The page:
Australia: Chlamydia Increase May Hint at HIV Rise
May 28, 2010
A recent doubling of chlamydia in Australia portends a spike in HIV cases, health officials have warned.
Kidd's comments came as Australia launched new national strategies for addressing STDs, including HIV. He called for greater use of social media to attack the problem, supplanting prior initiatives that have not succeeded.
Australia's government is concentrating on reducing the country's HIV rate, federal parliamentary Secretary for Health Mark Butler said. About 1,000 new cases of HIV are diagnosed in Australia each year, a number that has plateaued in recent years.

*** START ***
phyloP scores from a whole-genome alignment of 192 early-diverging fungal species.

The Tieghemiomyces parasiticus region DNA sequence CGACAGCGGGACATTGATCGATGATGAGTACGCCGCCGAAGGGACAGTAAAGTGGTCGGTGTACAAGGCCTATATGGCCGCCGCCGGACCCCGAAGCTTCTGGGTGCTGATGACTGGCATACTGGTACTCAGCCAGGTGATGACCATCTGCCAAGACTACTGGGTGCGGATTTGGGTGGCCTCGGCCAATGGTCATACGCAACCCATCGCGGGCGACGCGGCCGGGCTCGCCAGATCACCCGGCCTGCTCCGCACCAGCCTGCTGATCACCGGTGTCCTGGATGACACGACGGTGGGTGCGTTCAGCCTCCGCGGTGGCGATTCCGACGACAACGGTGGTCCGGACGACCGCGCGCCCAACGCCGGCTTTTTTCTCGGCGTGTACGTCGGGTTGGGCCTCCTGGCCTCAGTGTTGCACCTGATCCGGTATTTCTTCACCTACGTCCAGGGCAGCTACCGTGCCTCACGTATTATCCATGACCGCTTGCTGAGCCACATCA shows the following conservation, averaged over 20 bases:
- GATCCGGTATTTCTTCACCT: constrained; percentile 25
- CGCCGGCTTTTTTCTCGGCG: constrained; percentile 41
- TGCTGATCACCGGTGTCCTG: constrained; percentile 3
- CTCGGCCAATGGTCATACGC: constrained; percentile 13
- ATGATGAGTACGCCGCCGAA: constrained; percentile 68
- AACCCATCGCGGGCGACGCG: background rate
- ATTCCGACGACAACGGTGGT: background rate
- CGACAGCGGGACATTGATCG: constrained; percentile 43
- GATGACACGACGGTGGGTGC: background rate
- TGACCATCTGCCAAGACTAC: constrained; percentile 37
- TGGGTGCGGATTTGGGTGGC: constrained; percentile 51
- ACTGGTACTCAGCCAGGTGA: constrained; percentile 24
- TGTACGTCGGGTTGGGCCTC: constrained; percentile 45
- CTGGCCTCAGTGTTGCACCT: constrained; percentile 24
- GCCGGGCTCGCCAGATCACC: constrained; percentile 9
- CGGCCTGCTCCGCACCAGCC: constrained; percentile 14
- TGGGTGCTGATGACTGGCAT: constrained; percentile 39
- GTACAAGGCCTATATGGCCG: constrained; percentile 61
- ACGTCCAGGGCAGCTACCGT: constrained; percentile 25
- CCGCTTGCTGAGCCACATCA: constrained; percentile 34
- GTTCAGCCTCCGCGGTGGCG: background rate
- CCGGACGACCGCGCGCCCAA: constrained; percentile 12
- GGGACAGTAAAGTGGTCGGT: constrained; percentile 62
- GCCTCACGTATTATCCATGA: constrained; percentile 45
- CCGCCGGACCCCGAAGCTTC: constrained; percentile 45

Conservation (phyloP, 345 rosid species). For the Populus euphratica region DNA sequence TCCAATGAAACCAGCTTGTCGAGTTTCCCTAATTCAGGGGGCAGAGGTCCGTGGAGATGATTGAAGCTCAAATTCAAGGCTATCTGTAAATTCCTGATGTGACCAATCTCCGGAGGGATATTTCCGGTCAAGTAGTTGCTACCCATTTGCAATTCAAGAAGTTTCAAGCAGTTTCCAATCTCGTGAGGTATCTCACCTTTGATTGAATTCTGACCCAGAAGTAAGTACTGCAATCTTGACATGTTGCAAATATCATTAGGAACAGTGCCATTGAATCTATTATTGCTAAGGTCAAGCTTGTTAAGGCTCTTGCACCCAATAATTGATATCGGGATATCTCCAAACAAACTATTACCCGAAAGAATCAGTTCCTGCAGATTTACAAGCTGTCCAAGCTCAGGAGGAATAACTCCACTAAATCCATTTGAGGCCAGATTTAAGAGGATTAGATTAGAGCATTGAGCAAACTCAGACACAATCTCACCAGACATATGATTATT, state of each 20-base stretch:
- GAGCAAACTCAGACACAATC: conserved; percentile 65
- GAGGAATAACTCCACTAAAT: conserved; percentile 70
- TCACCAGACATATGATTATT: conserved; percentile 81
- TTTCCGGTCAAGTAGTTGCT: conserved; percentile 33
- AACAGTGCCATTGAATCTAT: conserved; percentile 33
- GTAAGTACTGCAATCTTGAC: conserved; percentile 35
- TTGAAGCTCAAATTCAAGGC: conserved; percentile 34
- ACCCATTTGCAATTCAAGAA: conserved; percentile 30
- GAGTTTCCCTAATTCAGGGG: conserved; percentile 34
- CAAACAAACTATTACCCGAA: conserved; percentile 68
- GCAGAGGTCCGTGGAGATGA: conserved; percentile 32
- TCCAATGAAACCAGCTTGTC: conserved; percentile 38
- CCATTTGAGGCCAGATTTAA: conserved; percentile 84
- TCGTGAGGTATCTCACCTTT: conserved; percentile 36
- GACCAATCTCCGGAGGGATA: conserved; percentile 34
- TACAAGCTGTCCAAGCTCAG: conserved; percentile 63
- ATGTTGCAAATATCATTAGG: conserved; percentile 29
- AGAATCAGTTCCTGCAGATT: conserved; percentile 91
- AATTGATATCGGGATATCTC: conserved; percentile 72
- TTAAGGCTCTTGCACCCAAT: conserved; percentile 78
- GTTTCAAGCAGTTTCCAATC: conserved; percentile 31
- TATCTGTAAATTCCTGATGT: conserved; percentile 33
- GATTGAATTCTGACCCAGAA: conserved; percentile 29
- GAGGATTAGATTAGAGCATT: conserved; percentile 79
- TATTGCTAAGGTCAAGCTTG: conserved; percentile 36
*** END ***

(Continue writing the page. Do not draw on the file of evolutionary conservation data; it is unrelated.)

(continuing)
"We're certainly happier with the plateauing than an ongoing increase, but we want to drive those rates down back to the sort of 600s or so per year that we were seeing in the beginning of the decade, and we see no reason that we can't do that," Butler said.
At the launch, Butler called for an increased emphasis on disease prevention. "Of the slightly more than $100 billion (US $85 billion) that we spend as a nation on health every year around 2 percent is spent on stopping people getting sick in the first place," he said.
Australian Associated Press
05.27.2010; Vincent Morello
This article was provided by U.S. Centers for Disease Control and Prevention. It is a part of the publication CDC HIV/Hepatitis/STD/TB Prevention News Update. Visit the CDC's website to find out more about their activities, publications and services.
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